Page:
Maker2Maker Aims to Bring Makers Together

Maker2Maker Aims to Bring Makers Together


My name is Alex Markus and making things is my passion. I was one of those kids who tore things apart to see how they worked and loved to tinker, draw, sculpt, and daydream about possibilities. I loved seeing what my own hands and mind could produce. As I grew up and my career took me farther and farther away from what I really love to do (funny how that happens sometimes), making became more of a hobby, but the love of creating things never faded.

Over the last few years I’ve watched the growth of maker culture with considerable interest, and have seen a lot of amazing things, from hardware startups to education, as well as collaborative makerspaces opening up in cities all across North America.

What I didn’t see was a central place where makers could:

  • Meet/find each other (both locally and globally)
  • Showcase their work
  • Market their skills
  • Collaborate online

While local makerspaces are truly amazing hubs for knowledge and innovation, not everyone has access to one or would want to join one if they did. How do we make makers accessible not only to each other but the wider community?

What if you’re working on a small project and don’t want to buy a 3D printer for just a one-off creation? What if you need a graphic designer, or a hardware hacker, or a 3D modeler? How do we connect individual makers and small maker communities in a way everyone could benefit from?

These were the questions that led to the creation of Maker2Maker. My primary goal for creating this online community is to provide a place where anyone could go to find makers (whether for collaboration or commissions) or share their own skills with others. So far the user base is small, but among the users there are already some amazingly talented and interesting people — such as full-time artist and sculptor Gosia (pictured above).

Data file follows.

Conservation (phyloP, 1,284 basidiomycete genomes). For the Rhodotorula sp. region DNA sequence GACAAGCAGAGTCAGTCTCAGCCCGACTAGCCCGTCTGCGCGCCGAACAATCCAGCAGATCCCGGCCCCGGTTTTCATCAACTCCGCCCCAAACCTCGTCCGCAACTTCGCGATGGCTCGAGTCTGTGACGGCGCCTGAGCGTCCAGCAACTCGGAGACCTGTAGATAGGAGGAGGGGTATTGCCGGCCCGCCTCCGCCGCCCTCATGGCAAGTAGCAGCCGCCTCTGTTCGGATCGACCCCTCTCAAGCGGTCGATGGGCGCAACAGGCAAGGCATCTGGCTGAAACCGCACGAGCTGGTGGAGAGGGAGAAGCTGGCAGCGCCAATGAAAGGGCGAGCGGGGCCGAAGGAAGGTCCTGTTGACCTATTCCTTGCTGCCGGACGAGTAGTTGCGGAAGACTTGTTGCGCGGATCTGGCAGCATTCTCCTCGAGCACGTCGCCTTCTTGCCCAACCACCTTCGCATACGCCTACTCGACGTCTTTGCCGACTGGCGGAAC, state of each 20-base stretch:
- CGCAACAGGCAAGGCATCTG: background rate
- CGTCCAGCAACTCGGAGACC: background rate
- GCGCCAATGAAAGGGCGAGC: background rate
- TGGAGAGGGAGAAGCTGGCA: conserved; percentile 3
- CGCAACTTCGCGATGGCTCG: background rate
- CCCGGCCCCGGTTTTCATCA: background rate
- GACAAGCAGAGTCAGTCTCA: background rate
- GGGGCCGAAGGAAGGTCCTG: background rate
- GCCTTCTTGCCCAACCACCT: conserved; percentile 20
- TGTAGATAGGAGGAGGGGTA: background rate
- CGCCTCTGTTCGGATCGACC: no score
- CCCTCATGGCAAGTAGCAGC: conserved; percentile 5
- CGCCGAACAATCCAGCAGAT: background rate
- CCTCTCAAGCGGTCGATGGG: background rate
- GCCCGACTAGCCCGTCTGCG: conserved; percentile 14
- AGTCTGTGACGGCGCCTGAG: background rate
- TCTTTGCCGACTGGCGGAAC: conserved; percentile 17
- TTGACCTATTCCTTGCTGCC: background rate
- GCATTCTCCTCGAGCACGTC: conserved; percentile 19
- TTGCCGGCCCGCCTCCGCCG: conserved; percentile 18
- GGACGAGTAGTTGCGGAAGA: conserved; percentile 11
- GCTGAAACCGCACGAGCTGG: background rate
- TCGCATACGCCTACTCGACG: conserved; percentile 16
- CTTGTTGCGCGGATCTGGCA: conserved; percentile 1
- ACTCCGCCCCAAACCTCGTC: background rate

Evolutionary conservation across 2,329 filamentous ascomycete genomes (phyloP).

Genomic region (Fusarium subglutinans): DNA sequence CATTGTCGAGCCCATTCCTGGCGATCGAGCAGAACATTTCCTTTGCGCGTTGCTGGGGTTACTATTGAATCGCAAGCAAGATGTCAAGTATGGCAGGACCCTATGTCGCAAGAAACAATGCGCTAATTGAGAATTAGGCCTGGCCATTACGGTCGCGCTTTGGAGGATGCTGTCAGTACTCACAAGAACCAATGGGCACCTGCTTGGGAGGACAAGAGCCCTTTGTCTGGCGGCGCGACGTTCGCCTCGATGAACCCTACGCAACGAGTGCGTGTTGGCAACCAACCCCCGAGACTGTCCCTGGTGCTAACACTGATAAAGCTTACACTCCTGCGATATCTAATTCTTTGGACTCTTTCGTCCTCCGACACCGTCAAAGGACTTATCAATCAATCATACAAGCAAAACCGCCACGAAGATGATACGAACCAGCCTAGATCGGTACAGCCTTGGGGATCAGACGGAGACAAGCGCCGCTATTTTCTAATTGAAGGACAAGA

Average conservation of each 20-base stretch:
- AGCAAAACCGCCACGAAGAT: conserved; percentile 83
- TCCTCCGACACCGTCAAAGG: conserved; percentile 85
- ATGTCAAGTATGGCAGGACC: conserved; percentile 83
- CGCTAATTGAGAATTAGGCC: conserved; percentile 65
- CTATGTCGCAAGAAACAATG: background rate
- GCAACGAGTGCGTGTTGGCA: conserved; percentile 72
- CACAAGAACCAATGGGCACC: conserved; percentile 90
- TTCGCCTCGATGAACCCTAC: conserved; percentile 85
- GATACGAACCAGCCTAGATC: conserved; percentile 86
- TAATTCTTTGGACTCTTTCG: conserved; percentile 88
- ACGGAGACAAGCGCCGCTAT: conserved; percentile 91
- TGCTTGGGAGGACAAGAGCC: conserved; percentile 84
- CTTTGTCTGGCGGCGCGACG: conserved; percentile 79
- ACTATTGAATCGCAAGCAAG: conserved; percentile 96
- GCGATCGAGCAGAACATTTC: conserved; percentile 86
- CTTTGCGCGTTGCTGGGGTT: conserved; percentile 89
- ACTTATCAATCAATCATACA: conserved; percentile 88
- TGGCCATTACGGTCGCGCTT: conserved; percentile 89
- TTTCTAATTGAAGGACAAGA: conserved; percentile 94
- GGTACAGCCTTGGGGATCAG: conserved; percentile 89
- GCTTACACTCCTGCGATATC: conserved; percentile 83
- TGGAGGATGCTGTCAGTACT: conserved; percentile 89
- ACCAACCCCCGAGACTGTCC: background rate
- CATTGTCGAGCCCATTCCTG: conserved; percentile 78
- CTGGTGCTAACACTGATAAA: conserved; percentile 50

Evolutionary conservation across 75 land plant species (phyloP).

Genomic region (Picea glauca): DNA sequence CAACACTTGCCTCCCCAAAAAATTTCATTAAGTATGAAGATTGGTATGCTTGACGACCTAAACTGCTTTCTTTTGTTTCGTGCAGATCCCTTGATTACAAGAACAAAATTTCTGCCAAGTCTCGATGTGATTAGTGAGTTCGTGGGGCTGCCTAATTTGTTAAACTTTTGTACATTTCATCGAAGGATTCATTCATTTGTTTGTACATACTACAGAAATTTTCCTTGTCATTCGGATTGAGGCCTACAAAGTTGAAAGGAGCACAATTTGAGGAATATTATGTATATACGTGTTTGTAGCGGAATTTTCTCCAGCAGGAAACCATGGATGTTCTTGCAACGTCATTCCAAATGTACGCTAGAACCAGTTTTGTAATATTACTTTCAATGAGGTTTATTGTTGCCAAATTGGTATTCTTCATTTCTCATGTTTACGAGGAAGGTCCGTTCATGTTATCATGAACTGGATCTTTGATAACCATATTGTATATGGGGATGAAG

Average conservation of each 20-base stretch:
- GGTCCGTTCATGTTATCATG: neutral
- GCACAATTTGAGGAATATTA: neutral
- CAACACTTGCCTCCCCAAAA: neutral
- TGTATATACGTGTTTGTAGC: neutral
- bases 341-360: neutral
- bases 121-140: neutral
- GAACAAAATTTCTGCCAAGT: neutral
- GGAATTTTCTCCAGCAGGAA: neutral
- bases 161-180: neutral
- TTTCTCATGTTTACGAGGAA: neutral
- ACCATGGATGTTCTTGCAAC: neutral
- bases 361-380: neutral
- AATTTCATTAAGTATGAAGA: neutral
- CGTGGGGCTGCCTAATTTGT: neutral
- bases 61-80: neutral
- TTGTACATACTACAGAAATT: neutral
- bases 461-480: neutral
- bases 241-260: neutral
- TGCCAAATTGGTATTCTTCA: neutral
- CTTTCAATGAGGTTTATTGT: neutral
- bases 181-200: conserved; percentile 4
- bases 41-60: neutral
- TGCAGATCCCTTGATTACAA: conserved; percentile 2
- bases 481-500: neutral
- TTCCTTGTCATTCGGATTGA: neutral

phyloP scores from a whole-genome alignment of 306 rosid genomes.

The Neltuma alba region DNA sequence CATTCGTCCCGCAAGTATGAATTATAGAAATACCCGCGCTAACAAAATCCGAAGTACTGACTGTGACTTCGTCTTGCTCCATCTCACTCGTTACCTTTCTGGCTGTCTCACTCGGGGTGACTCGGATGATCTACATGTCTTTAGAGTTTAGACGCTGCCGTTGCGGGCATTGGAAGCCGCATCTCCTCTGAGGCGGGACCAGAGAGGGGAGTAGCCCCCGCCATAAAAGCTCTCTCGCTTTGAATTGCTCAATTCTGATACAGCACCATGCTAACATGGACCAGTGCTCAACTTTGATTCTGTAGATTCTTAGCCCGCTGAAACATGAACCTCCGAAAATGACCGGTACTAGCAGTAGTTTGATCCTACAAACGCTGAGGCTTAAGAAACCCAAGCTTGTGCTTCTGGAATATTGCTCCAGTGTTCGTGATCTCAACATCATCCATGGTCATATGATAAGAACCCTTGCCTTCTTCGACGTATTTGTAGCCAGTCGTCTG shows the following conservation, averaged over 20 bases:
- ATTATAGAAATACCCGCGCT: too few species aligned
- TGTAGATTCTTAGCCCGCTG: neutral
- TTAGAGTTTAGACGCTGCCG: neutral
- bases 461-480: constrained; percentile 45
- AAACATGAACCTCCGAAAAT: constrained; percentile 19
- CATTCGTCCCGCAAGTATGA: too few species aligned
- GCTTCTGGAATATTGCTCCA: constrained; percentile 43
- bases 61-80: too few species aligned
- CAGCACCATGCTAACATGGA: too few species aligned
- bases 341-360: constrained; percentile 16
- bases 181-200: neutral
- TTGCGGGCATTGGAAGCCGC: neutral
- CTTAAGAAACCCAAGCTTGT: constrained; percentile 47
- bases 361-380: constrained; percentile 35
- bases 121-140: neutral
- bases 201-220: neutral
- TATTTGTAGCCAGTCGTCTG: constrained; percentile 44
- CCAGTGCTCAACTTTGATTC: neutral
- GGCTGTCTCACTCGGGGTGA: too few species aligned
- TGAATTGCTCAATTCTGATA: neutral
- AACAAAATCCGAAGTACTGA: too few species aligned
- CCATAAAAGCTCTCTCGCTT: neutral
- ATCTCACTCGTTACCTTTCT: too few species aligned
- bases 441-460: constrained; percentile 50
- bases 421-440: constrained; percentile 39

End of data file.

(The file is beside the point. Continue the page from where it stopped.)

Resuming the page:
As I became more and more involved in both my local maker community (in Toronto) and its global/online counterpart, I saw a lot of interesting projects going on that not only promoted making, but also aimed to promote positive change in the world. Makers are a wonderfully socially conscious community, so it isn’t surprising to see so many of them working towards expanding and innovating educational programs, reducing environmental impact, opening doors to diversity, finding better solutions toward accessibility, and generally excelling in both innovation and entrepreneurship.


A great example of this is a group I’ve been collaborating with recently, the Institute For a Resource-Based Economy and their Toronto Tool Library, which not only provides a makerspace to work in but also lends out tools, kitchen implements, and even seeds. Together with The Makers Nation, a local maker event and education organization, we recently held a robot-building competition (and battle) earlier this month. The number of kids who signed up equalled — if not surpassed — the number of adults, and it was really inspiring to see the makers of tomorrow have so much fun imagining and then building their own balloon-popping robots. Everyone (kid or adult) should have access to this kind of stuff, no matter where they live.


So in the end, that’s what Maker2Maker is all about: a place to show, a place to share, a place to market your skills, and a place for makers to work together. I’d like to use the site as a platform to promote individuals and organizations that are looking to make the world a better place through making.

I’m looking for people to sign up for the site (it’s free to use) and let me know what you think (you can message me through the site).

twitter-logo copy copytwitter-logo copy copytwitter-logo copy copytwitter-logo copy copy

Discuss this article with the rest of the community on our Discord server!

I am the Founder and CEO of, a site that brings artists, crafters, designers and makers together to share their skills and collaborate on projects, or just show off their work.

I believe that everyone should have access to makers and maker education in order to build a better and more sustainable future.

View more articles by Alexander Markus


Ready to dive into the realm of hands-on innovation? This collection serves as your passport to an exhilarating journey of cutting-edge tinkering and technological marvels, encompassing 15 indispensable books tailored for budding creators.